“It’s not too late,” she said. “I did it. I made it.”

She worked at a general store while in college and also received some financial assistance from siblings – promising them that if they helped her, she wouldn’t fail any courses. She went to school in the summer as well.

During college, her determination was straight forward and she became much more goal oriented. She believes that being positive and putting your goals out into the universe makes a difference.

“Aim big, dream big,” she said.

‘I never stop’

Mortka worked in public and private schools in San Miguel, but when she was ranked No. 2 for a job she wanted and saw the top- and third-ranked people receive jobs, she stuck to another goal she had written down: that she would move wherever she needed to in order to obtain a teaching job that would help her family.

After applying to become an English teacher in Bangkok, Thailand, she got the job. She moved there and worked there for six years.

As she talked about her employment efforts, she said the way she thinks about it is that if someone were to kick one of her legs, she would put the other leg out.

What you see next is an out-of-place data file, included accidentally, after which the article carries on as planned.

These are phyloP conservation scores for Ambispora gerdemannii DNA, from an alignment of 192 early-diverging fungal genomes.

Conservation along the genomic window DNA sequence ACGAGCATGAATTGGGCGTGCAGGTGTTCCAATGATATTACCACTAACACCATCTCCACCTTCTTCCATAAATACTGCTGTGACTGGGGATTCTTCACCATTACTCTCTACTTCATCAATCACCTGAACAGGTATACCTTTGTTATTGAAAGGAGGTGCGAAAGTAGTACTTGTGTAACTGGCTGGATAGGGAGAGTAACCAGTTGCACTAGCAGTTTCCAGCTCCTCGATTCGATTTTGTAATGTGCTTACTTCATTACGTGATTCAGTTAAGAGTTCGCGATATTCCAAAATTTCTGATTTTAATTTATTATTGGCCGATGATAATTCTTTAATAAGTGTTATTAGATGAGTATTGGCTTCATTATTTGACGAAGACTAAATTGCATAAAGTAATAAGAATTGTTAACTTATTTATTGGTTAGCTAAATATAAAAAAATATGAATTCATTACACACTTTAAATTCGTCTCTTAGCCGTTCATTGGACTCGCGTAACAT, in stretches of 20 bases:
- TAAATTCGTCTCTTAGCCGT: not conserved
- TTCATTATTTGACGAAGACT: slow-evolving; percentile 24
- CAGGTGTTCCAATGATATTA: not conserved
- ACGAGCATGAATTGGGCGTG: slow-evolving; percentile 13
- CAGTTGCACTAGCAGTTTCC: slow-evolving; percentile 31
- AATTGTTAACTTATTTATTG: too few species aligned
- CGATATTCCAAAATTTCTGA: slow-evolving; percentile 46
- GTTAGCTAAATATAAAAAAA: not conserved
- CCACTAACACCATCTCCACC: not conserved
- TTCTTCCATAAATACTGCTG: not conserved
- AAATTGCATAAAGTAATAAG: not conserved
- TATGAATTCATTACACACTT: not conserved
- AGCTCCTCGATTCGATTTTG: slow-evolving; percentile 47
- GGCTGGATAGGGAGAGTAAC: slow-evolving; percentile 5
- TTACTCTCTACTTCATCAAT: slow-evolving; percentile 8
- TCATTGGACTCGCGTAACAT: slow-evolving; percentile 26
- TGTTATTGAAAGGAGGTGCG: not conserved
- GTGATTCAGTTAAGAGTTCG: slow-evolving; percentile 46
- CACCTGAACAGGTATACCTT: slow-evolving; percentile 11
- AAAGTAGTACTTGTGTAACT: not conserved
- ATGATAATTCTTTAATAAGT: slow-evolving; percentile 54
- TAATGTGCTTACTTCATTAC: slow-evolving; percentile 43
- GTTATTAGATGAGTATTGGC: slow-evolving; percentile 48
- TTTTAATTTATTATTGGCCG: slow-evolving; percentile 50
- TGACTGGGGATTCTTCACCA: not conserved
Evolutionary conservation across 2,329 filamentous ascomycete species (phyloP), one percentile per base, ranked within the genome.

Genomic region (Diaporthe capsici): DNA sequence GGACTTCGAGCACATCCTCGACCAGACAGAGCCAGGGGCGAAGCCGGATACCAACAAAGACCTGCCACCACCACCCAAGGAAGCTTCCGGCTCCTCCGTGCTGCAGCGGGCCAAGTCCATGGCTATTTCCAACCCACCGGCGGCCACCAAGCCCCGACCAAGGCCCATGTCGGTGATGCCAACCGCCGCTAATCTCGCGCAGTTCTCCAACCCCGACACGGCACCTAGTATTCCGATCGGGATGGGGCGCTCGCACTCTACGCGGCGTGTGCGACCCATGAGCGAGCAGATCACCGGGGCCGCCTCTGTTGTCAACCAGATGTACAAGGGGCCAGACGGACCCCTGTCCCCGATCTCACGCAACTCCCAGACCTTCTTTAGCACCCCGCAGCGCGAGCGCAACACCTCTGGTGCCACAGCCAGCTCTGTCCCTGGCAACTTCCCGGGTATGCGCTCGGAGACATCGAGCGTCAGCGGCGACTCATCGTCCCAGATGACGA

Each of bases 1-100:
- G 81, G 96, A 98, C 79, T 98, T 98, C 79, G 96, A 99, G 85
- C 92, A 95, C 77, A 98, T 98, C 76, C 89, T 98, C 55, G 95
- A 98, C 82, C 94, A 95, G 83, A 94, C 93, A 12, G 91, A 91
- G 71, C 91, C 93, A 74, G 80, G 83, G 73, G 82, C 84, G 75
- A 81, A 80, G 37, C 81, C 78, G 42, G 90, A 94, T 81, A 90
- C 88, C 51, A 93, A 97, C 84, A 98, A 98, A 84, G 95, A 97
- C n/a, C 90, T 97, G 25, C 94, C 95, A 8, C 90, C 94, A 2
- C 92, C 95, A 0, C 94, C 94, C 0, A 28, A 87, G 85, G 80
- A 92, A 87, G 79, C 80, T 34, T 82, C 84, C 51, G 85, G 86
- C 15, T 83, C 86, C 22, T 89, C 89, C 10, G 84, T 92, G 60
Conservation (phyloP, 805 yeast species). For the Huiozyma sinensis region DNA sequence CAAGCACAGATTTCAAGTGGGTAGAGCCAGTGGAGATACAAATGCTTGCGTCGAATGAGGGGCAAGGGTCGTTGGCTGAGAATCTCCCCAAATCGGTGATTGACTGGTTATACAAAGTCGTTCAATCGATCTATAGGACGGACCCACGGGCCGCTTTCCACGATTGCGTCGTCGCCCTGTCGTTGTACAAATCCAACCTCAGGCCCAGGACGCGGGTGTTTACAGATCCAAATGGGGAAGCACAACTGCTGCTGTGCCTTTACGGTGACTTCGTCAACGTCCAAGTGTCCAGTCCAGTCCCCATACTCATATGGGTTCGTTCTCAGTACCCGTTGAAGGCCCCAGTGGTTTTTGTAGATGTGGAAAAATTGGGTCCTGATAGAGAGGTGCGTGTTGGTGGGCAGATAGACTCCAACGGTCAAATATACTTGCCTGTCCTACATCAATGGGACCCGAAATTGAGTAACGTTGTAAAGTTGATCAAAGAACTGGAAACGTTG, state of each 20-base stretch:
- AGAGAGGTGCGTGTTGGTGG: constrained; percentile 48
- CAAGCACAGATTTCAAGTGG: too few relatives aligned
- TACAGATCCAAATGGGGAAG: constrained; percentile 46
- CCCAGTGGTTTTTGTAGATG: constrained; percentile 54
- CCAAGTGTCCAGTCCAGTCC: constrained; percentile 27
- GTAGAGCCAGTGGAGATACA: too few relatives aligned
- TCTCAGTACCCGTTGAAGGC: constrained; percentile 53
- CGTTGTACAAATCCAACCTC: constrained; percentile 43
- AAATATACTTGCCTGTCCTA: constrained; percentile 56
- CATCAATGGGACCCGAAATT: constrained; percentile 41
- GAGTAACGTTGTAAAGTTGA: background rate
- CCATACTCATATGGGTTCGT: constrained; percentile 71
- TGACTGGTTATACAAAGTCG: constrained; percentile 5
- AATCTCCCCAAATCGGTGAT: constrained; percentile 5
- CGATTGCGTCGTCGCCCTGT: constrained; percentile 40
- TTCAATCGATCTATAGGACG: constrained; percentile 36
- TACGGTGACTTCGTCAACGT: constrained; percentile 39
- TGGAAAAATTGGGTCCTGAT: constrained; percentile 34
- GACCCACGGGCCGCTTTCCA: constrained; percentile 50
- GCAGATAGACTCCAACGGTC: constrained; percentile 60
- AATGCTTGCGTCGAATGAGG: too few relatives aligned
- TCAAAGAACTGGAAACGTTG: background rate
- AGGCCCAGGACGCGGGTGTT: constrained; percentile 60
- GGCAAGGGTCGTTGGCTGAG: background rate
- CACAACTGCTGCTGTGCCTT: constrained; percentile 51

“It’s a matter of trying,” she said. “That’s my philosophy. I never stop.”

She later moved to the United States and was living in Mohawk, when she started substitute teaching at Herkimer BOCES, not far away in Herkimer, in 2002.

At one point after moving to the United States, someone suggested to her that she would be eligible to go to social services to receive food stamps. While in line, she looked at her daughter and asked if this was why they moved to the United States and decided it wasn’t. She wanted to help, not benefit from the government, so she left and said that any help that would have went to her could go to the next person in line instead.

‘This is real’

Mortka started working full-time at Herkimer BOCES in 2003 as a special programs teaching assistant. Her teaching qualifications from the Philippines were able to carry over.

She has worked at Herkimer BOCES ever since and plans to stay at Herkimer BOCES until she retires.